Every month, the IPC makes decisions on access to information appeals and privacy complaints. Here is a sampling of four recent decisions:
PO-3686 (University of Ottawa) – The university decided that a former employee’s request for a psychiatrist’s report about him was excluded from the scope of access legislation because of the exclusion for labour relations or employment-related information. We agreed with this decision and also rejected the requester’s claim that the exclusion was unconstitutional based on the right to freedom of expression in the Canadian Charter of Rights and Freedoms.
PO-3691 (Public Guardian and Trustee) – An individual submitted 40 requests to the institution within a 9-week period, which would project to over 230 requests in a year. We found this to be excessive and that the behaviour amounted to a pattern of conduct that interfered with the operations of the OPGT. We agreed with the institution’s assessment that the requests were “frivolous and vexatious” and restricted the individual to five active requests at any given time.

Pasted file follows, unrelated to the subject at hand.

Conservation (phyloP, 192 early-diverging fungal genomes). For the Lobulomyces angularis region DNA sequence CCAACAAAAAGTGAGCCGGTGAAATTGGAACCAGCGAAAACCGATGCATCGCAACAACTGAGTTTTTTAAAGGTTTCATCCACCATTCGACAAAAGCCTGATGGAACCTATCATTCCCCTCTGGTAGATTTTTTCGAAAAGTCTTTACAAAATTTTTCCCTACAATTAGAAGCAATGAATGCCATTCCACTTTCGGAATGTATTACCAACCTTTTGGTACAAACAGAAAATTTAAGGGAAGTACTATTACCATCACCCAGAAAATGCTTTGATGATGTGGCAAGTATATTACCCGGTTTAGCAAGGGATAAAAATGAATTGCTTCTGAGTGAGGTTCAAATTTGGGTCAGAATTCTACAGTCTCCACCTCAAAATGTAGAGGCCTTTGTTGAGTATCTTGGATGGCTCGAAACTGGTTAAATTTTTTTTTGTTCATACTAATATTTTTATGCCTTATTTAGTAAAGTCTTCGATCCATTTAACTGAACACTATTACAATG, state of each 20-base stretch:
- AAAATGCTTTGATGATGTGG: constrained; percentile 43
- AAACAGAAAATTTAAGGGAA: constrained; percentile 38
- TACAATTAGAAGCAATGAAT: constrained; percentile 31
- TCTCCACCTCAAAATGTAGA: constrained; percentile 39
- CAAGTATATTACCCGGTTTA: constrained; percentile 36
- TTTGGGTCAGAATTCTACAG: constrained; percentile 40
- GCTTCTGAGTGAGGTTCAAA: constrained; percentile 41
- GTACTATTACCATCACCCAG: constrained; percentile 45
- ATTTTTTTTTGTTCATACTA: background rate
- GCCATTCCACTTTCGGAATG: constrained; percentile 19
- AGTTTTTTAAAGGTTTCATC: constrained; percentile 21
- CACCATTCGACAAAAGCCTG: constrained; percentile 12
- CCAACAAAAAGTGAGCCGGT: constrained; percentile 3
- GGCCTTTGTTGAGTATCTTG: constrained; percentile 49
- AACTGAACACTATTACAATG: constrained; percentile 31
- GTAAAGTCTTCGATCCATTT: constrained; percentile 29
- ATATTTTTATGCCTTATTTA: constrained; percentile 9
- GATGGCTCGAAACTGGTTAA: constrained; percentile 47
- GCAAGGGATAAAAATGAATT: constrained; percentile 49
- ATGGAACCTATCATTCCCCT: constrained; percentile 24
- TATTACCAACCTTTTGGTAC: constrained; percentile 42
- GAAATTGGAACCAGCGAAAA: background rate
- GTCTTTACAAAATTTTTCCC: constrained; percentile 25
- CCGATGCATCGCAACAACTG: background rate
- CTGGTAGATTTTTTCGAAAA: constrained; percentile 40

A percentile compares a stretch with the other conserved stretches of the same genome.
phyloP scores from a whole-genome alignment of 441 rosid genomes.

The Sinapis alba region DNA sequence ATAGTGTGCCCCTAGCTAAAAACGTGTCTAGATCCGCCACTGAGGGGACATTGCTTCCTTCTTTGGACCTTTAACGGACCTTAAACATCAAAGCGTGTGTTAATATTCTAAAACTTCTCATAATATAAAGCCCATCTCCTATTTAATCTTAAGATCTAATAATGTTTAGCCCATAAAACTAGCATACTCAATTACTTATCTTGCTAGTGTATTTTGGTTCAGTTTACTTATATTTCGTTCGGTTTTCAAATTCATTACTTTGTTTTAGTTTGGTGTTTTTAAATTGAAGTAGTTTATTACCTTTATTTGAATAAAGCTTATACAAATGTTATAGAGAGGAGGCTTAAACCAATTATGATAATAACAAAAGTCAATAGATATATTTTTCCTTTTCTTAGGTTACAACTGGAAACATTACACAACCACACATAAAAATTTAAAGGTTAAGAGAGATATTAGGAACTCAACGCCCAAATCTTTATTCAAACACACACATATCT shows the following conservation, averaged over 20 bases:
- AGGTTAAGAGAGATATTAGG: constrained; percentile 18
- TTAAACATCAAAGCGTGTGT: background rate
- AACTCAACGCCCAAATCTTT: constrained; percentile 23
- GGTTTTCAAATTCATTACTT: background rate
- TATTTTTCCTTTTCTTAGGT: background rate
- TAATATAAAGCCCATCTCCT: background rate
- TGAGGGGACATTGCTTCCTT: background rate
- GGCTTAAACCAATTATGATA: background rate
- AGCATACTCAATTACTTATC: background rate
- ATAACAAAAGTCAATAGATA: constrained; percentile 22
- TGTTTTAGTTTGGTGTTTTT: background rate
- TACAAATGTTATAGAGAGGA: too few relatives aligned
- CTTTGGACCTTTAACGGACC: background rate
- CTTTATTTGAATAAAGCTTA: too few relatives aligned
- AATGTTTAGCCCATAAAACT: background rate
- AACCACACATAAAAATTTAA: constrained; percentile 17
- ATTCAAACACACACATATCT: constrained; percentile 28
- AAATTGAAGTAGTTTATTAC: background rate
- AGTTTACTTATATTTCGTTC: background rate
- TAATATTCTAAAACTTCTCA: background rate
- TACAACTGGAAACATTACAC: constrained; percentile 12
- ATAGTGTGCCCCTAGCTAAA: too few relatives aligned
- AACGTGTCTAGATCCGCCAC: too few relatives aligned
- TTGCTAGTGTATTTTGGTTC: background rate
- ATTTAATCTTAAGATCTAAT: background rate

PO-3693-I (Workplace Safety and Insurance Board) – A request for the names of the board’s drug advisory committee members was denied citing the personal privacy exemption. We disagreed with this decision because the names identify the individuals in a professional capacity and therefore cannot be considered personal information. We ordered the information to be disclosed.
PO-3695 (Independent Electricity System Operator) – We upheld a decision by IESO to disclose the name of a requester who filed an access request. The individual filed the request in a professional capacity and therefore, their name was not considered personal information.
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